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Where’s that Jordan mojo, Mo? (Sumers column)

Brian Sumers

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EAST LANSING, Mich. — Do you remember the Moroccan Michael Jordan?

As a 19-year-old freshman two seasons ago, Mohamed Hachad introduced himself to Northwestern by scoring 12 points and grabbing six steals in a win over Indiana, which lost in the National Championship game the year before.

The folks from Bloomington sure were impressed.

Hachad earned his nickname with acrobatic, off-balance shots and his slash-to-the-basket style. The Hoosiers couldn’t guard him.

His moniker wasn’t original or entirely accurate (he attended high school in Canada), but I still thought he’d be NU’s next — or first — superstar.

Hachad, now in his third season, has become the fourth-leading scorer on a pretty good, but not great, Wildcats’ team. He’s averaging 7.7 points per game and scored nine in Saturday’s 87-58 loss to Michigan State.

His totals are solid, but they’re not Jordan-esque. These days, Hachad’s statistics make him more like the Ron Harper of the Cats.

And with a potential postseason berth at stake, I need to see more from Hachad.

I’m no talent evaluator, but even from the mezzanine level at the Breslin Center, I saw flashes of brilliance from the 6-foot-4 guard.

He scored seven points before halftime and swished a nifty turnaround jumper. Hachad made 4-of-5 shots and had five rebounds.

It was a sound line.

But I don’t want to see any more quiet and solid performances from Hachad. The Cats get enough of that from Vedran Vukusic, who pours in 18 points a game without fanfare.

I want to see steals and dunks and drives to the basket. I want crossover dribbles. I want Hachad to make defenses look stupid and unprepared, like he did two years ago against Indiana and has done occasionally since.

Hachad can give the Cats another option to the inside-outside threat of Mike Thompson and Vukusic. He can still be a superstar.

The guy can jump higher than any of his teammates, and he can play above the rim. The fans want to see some excitement from NU basketball, and Hachad can give it to them.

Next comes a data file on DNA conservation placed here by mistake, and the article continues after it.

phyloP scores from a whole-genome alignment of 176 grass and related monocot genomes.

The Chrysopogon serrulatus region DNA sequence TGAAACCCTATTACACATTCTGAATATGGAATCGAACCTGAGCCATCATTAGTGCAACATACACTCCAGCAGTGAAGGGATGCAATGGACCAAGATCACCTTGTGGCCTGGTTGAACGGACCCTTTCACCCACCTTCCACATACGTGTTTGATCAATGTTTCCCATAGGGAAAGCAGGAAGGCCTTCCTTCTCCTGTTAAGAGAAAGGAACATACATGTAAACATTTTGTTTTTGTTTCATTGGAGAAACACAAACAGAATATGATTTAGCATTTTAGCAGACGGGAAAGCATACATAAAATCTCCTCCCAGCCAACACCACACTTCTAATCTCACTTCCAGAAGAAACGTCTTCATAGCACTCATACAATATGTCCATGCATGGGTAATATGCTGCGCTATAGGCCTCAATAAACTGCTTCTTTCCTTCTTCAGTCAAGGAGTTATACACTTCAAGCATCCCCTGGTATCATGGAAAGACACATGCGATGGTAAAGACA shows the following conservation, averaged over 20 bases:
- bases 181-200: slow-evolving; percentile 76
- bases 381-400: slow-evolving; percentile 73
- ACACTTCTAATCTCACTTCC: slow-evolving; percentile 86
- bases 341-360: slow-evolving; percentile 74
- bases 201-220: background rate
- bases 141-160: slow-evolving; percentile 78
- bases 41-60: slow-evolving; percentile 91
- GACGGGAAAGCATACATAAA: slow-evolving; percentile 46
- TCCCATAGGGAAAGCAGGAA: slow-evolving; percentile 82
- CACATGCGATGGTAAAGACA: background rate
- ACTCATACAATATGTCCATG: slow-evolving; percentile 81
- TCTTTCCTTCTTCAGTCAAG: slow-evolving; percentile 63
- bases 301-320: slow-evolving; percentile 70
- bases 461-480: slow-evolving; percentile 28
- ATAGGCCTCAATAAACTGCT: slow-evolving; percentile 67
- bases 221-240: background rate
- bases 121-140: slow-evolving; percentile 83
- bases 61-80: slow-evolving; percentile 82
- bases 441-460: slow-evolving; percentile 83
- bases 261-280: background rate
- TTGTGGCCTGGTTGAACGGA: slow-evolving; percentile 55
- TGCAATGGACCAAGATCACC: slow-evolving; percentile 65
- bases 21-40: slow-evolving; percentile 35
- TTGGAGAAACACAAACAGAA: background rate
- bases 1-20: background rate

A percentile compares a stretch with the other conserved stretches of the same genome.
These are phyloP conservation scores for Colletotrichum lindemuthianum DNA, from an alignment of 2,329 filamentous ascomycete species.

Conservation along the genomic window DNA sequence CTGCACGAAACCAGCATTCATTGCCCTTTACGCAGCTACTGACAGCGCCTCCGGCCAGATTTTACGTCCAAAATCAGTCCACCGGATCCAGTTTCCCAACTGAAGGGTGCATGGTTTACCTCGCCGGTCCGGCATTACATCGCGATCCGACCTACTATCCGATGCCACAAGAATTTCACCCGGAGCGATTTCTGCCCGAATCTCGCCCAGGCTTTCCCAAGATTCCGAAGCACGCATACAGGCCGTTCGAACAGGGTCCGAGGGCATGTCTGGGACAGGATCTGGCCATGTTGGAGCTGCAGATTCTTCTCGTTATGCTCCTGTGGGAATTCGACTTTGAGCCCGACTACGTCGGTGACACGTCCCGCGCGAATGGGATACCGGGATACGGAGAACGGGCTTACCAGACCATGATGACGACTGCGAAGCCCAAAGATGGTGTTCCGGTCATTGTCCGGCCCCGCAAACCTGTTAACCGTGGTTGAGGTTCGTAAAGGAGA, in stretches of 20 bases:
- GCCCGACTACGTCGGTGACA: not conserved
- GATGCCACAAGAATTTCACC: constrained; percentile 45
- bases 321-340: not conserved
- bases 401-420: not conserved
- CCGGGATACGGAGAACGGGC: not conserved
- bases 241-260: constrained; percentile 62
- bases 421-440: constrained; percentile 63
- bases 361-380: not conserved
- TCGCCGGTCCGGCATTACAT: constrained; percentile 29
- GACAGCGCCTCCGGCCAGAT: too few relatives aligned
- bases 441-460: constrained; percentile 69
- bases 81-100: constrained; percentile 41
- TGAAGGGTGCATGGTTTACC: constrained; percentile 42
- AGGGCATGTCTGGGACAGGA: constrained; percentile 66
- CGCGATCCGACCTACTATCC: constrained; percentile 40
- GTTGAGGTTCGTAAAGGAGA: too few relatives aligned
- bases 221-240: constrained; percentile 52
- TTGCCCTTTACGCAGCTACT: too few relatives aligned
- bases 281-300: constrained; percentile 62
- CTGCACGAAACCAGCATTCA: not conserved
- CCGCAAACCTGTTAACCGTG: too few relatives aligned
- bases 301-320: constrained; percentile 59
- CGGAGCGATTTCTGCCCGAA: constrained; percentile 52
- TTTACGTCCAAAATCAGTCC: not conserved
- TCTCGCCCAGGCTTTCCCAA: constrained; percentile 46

His cutting and slashing might not work within the framework of Bill Carmody’s offense, but Jitim Young’s game wasn’t suited to the Princeton style either. Carmody tweaked his system for Young, and I’ve no doubt he can do the same for Hachad.

Hachad has taken just four free throws in his last three games, a little puzzling for a player with more athleticism than anyone else on the roster.

Throughout his NU career, Young willed himself to the foul line, drawing contact on his way to the hoop. I know Hachad can do the same.

By no means has the 21-year-old fizzled as a prospect. With 56 consecutive starts and more steals than any of his teammates, Hachad is the most complete player of Carmody’s 2002 recruiting class.

But I want him to earn back his old nickname. I want Hachad — not Mike Thompson or Vedran Vukusic — to lead this team to its first NCAA Tournament appearance.

Yes, the Big Dance.

Conventional wisdom puts the Cats in the NCAAs next season, when Kentucky-transfer Bernard Cote — a high school teammate of Hachad’s — provides the final piece of the puzzle.

But I can’t wait that long. By next March, I’ll have my degree and will be toiling for some smalltown newspaper.

This is urgent.

The senior class — the students who gave Hachad his nickname two seasons ago — is counting on the reappearance of the Moroccan Michael Jordan.

Please, don’t let us down.

Assistant Sports Editor Brian Sumers is a Medill senior. He can be reached at